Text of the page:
Kurt's Historic Sites

Annapolis, Maryland capitol Marshall

Maryland

Admission to the Union Sequence in Admission Sequence in Capitols I Have Visited
April 28, 1788 7th admitted 23rd visited

Photographed June 22, 2021.

The oldest of all the U.S. capitol buildings in continuous use is the Maryland State House in Annapolis. Its original construction began in 1772 and concluded in 1779. Like many capitols, though, it has experienced multiple additions and renovations. This image shows the side of the building that faces northwest. In the foreground is a memorial to jurist Thurgood Marshall, a native Marylander. The central sculpture depicts Marshall before he became the first Black person to serve on the U.S. Supreme Court — as a younger attorney. He faces out toward other statues, seated on benches. One is of Donald Murray, the plaintiff whom Marshall co-represented in the case Murray v. Pearson. Decided in 1936 by the Maryland Court of Appeals, the ruling in Murray v. Pearson forced the University of Maryland Law School to integrate. On another bench — seen on the right hand side of this picture — two bronze figures symbolize children affected by Marshall’s work in Brown v. Board of Education. That landmark U.S. Supreme Court case was a major victory for racial integration nation-wide.

The building’s interior dome is not as decorative as those of most other U.S. capitols, but it is still impressive. According to a sign in the rotunda, the dome rises 113 feet above the floor and looks as it did in the 1790s. Its plasterwork was primarily overseen by local plasterer Thomas Dance. On February 23, 1793 — before the project was completed — Dance fell from the dome to his death. It was completed the following year.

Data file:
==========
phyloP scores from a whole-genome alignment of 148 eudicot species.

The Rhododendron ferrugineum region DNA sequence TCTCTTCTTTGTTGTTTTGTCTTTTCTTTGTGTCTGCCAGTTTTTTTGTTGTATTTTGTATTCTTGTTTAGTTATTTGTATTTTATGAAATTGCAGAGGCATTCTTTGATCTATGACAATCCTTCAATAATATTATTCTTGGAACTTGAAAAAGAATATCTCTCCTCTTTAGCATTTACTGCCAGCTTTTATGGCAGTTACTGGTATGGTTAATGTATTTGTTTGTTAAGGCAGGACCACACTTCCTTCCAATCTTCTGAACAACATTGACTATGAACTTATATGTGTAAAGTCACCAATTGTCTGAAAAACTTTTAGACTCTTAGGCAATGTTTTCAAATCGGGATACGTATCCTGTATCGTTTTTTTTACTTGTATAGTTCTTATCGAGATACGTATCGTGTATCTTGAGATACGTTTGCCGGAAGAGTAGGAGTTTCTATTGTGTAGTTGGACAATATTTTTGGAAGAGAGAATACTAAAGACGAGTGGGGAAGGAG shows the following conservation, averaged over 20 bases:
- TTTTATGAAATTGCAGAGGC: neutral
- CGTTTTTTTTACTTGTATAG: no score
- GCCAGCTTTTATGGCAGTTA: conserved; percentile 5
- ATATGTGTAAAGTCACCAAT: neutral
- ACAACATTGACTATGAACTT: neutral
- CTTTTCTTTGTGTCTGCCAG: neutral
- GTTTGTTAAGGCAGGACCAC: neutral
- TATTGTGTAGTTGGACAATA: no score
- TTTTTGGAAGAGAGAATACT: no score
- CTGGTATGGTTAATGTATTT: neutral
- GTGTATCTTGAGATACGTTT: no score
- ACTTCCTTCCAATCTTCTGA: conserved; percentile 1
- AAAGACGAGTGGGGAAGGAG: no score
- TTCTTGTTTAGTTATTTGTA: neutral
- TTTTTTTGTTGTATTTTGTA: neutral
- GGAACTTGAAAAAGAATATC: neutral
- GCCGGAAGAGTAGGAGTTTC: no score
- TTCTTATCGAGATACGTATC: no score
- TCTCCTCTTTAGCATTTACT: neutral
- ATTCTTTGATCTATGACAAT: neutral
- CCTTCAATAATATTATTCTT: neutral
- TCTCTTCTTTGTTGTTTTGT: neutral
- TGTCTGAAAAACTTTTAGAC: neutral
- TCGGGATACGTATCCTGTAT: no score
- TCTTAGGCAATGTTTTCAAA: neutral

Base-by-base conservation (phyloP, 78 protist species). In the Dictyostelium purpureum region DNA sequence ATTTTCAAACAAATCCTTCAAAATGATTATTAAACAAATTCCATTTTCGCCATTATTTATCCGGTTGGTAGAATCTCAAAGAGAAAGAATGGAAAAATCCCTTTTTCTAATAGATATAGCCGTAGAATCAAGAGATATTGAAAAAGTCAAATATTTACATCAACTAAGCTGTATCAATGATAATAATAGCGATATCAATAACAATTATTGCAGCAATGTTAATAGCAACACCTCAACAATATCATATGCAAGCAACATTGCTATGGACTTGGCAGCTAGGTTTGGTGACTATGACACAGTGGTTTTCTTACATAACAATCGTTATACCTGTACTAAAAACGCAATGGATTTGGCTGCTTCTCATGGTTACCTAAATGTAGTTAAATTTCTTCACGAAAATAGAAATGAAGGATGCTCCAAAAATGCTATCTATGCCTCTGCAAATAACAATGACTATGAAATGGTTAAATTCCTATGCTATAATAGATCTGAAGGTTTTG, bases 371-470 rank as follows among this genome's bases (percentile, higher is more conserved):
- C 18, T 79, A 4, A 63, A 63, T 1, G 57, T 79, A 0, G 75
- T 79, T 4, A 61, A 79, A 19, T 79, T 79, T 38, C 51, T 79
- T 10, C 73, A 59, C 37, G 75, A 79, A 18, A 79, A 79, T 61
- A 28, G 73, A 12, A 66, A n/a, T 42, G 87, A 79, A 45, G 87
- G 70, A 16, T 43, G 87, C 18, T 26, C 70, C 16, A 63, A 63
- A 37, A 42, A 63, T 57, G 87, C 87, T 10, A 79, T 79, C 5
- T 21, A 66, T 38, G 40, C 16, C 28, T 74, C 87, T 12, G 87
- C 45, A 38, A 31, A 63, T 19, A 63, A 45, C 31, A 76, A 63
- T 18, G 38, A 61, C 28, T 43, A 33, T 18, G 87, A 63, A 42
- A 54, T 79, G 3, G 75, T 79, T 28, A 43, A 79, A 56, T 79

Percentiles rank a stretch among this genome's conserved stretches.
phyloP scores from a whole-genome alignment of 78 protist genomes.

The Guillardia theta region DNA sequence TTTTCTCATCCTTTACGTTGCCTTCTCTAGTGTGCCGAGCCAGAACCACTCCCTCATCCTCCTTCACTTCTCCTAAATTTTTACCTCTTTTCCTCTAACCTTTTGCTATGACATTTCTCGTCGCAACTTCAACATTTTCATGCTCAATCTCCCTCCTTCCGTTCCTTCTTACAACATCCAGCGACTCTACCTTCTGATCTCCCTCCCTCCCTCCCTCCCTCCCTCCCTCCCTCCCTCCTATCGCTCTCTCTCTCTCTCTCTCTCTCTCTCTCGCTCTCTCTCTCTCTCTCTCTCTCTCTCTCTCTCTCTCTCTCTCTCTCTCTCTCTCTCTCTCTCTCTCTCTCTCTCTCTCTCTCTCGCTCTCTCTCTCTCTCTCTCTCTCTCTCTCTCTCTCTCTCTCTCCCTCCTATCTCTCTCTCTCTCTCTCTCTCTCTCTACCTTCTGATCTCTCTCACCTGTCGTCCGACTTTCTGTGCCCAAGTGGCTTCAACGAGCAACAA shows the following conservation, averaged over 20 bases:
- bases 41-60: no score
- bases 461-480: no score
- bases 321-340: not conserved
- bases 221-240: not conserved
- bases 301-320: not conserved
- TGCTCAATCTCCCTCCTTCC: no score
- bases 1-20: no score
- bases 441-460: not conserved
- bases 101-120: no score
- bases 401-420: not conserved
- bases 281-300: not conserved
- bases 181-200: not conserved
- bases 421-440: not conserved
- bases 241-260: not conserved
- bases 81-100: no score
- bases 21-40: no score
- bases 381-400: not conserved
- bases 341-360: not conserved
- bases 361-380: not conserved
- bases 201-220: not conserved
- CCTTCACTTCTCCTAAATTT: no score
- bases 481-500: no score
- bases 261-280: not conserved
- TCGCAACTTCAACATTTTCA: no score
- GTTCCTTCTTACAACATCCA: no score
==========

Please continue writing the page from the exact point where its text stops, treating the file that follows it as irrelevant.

Photographed June 22, 2021.
Photographed June 22, 2021.

The heir to the Second Continental Congress, the Confederation Congress, held its meetings at the Maryland State House in 1783 and 1784, which made it the U.S. Capitol as well. That was where General George Washington tendered his resignation as commander-in-chief of the Continental Army on December 23, 1783, after the conclusion of the American Revolution. Many citizens viewed the war’s foremost figure’s decision to surrender his power and return to private life rather than become a military dictator as a momentous and inspirational occasion that was atypical to much of world history. This statue of Washington was created by the Brooklyn-based StudioEIS in 2014 and stands in the restored Old Senate Chamber, where his resignation took place.

I was accompanied on this state house sojourn by my friend Angelo’s father, Lou, who is like an uncle to me. He was emotionally moved by the statue of Underground Railroad conductor Harriet Tubman in the Old House of Delegates Chamber and asked me to photograph them together. This was shortly after Lou inadvertently broke a members/staff-only door on the ground floor of the capitol. Love you, Lou!

Photographed June 22, 2021.

Sources Consulted and Further Reading

Maryland State Archives. “About the State House.” Accessed February 9, 2022. https://msa.maryland.gov/msa/mdstatehouse/html/about.html.

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